“Don’t do too much spoon-feeding in terms of the info you’re presenting. True evaluators have often done a lot of research and intros or explainer videos at the signup stage can actually increase friction for this group. Make sure you at least have an option to skip that step so that true evaluators can get started right away.”

3. Test a multi-step conversion process

Everybody understands the panic that sets in when you see a credit card field on a page that’s offering something for free. To keep your prospects from immediately abandoning your page at the sight of a form labeled “Payment Information,” try separating the conversion process into multiple steps.

Collect necessary information first, like name and email, then ask for credit card information on the next page.

You may find this works, or you may find that you’re generating a higher volume of less qualified leads. If that’s the case, consider the bold change Trunk Club made to their conversion flow by asking for payment information up front.

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The change helped them separate window shoppers from serious buyers, which ultimately led to fewer, but higher-quality conversions.

“We saw about half as many trunk requests come through—but then we were twice as likely to actually convert those trunk requests [to shipments],” said Justin Hughes, Director of Product at Trunk Club.

At what point in the journey you ask for payment info will depend on what you’re trying to accomplish. Are you okay with nurturing window shoppers to sale, or do you only want to generate conversions from serious buyers?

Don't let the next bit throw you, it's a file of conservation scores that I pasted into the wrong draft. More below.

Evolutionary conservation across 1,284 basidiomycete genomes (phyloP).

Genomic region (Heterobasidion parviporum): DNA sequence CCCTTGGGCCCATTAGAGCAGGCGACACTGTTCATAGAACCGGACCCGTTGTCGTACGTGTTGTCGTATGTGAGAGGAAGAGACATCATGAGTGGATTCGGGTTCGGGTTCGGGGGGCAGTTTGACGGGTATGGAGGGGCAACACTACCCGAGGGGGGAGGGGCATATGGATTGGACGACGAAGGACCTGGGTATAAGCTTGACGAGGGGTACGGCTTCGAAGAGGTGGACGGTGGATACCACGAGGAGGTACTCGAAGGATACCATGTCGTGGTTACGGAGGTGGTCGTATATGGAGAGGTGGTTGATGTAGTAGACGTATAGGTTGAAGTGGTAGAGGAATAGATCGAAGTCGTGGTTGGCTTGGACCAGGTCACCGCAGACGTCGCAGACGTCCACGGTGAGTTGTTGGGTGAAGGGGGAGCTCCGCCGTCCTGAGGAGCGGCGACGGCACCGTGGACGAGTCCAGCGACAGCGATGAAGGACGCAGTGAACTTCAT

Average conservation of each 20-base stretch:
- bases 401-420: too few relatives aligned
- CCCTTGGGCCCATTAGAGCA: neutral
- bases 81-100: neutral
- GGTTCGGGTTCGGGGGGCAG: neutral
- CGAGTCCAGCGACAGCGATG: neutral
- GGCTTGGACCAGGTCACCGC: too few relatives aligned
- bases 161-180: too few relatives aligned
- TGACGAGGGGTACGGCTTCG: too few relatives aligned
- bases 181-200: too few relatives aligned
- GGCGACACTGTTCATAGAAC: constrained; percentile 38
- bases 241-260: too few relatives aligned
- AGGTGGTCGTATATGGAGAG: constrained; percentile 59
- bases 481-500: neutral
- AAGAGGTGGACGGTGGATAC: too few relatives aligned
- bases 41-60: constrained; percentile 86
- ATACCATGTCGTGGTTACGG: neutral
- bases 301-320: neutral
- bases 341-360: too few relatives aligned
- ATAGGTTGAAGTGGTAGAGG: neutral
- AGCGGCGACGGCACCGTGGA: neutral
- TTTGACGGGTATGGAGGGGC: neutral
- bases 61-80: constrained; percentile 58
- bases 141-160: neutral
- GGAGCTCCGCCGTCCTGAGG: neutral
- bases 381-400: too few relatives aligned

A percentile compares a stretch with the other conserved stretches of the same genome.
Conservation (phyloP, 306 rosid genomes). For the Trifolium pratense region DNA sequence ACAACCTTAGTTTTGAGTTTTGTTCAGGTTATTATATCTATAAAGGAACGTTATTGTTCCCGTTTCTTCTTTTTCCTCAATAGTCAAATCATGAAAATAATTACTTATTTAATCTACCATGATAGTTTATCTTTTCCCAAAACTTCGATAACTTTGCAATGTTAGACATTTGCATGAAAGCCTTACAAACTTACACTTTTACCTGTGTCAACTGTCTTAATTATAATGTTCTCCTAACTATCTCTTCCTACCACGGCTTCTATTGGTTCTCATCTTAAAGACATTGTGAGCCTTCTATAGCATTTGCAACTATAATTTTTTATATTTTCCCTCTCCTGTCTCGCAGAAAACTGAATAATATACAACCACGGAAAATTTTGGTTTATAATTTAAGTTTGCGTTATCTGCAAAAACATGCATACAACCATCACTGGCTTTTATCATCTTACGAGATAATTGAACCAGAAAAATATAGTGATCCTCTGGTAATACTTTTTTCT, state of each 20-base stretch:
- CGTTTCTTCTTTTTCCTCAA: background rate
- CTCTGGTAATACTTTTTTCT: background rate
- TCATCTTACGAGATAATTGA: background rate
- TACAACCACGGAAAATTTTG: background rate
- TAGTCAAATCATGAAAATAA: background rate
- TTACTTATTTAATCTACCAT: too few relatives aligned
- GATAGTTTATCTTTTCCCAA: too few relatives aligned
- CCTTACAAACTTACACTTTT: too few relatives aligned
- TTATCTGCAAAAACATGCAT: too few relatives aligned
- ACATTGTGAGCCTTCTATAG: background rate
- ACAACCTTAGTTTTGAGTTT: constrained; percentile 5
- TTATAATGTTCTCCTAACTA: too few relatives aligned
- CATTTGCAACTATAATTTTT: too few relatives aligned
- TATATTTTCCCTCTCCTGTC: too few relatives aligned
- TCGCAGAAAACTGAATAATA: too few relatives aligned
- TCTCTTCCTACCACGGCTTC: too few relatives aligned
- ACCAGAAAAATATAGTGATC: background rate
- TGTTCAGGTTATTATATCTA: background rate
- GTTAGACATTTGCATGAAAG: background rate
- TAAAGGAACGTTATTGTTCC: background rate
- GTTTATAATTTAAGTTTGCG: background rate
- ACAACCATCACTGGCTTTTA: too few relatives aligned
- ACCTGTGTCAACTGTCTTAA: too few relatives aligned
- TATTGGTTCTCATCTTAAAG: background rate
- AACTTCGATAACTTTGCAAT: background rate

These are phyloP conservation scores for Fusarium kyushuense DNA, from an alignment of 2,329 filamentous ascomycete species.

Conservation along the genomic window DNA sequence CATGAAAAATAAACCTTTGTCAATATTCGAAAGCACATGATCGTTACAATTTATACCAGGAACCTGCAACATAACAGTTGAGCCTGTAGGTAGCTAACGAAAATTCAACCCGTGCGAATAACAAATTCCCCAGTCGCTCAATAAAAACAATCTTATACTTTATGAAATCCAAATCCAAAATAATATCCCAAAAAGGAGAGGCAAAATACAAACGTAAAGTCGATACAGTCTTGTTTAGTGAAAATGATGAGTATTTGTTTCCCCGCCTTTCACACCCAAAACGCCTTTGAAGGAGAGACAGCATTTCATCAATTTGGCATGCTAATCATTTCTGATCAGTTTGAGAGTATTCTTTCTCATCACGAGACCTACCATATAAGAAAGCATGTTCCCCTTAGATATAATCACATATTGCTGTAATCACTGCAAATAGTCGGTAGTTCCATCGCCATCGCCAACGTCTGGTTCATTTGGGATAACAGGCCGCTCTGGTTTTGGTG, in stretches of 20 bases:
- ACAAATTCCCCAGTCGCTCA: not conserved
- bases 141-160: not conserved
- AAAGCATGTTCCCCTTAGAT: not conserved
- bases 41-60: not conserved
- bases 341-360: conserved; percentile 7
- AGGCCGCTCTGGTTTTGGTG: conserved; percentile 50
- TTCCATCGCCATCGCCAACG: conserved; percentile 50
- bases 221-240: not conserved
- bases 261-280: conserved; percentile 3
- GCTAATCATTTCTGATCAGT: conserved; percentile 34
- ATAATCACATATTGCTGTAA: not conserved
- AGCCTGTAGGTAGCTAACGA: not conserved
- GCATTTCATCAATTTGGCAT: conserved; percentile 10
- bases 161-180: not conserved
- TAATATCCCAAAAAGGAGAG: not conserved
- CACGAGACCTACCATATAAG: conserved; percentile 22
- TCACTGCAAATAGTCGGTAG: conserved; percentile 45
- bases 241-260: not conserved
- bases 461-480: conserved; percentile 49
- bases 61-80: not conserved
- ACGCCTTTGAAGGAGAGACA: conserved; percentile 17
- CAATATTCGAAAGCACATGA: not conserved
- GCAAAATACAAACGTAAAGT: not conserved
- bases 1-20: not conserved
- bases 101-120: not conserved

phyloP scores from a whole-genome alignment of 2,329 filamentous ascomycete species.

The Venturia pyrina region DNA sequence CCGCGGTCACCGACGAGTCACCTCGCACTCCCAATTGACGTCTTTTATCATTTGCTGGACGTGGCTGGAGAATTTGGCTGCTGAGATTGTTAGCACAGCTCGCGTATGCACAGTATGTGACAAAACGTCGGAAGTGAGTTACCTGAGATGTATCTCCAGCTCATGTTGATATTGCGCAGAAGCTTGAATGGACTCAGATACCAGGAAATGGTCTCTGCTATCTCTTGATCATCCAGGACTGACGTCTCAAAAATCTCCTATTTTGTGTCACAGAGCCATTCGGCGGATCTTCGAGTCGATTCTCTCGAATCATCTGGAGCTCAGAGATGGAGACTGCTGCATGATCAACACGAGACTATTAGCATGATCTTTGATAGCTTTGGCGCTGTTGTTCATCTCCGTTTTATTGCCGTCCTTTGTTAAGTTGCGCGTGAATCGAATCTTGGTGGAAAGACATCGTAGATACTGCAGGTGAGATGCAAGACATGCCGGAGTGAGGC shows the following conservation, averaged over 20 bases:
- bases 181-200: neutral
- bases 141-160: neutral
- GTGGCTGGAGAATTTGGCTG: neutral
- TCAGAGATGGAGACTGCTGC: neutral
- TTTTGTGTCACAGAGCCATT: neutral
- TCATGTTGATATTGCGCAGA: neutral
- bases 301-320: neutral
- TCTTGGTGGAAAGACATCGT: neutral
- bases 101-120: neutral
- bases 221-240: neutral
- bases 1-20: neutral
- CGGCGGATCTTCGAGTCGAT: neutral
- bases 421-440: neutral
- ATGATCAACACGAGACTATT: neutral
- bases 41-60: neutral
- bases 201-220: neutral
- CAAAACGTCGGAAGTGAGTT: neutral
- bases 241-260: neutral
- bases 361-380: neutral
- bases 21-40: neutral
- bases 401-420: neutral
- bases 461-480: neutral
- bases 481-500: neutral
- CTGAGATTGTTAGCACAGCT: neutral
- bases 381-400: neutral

4. Test security badges to let prospects know they’re safe

If you’re going to make your prospects input sensitive information like their credit card number on your free trial landing page, it’s nearly always a good idea to display badges from well-known security companies next to your form to let visitors know they’re protected.

logo and boosted conversions by 5.5% and 7.6% respectively after adding such badges to their pages. However, their presence doesn’t always guarantee a conversion lift.

WiderFunnel notes an instance in which they actually decreased conversions for a client by 1.6%.

How could that happen?

“The hypothesis: security badges create anxiety in website visitors who may not have been focused on security initially,” says Shana Rusonis, Product Marketing Manager at Optimizely.
In other words, the sight of these security badges, in some cases, can remind visitors that their information perhaps wasn’t safe in the first place.

5. Collect feedback to improve the process

The best way to improve your free trial landing page is to learn from your mistakes. If people are abandoning your page, don’t guess why. Instead, find out from the source directly, like Moz did with the help of Conversion Rate Experts.

Here’s how they did it, per the team:

  1. We asked paying members what they liked most about the Moz service, what ultimately convinced them to sign up, and how they would describe the service to a friend (among many other questions).
  2. Next, we asked non-paying (free trial) members many questions, including what would make them sign up for the service, which tools they liked the most and the least, and what their most time-consuming SEO tasks were.
  3. Then, we talked with paying members who had canceled, asking them the obvious question: “Why did you cancel?” We also wanted them to tell us the one thing that would bring them back.

Among other techniques, they even asked visitors to take part in usability testing the new pages, which were designed based on visitor feedback.

Ultimately, the Conversion Rate Experts were able to boost revenue for Moz by $1 million.

Take a page out of their book by learning from your prospects and other businesses to improve your free trial landing page conversion rate.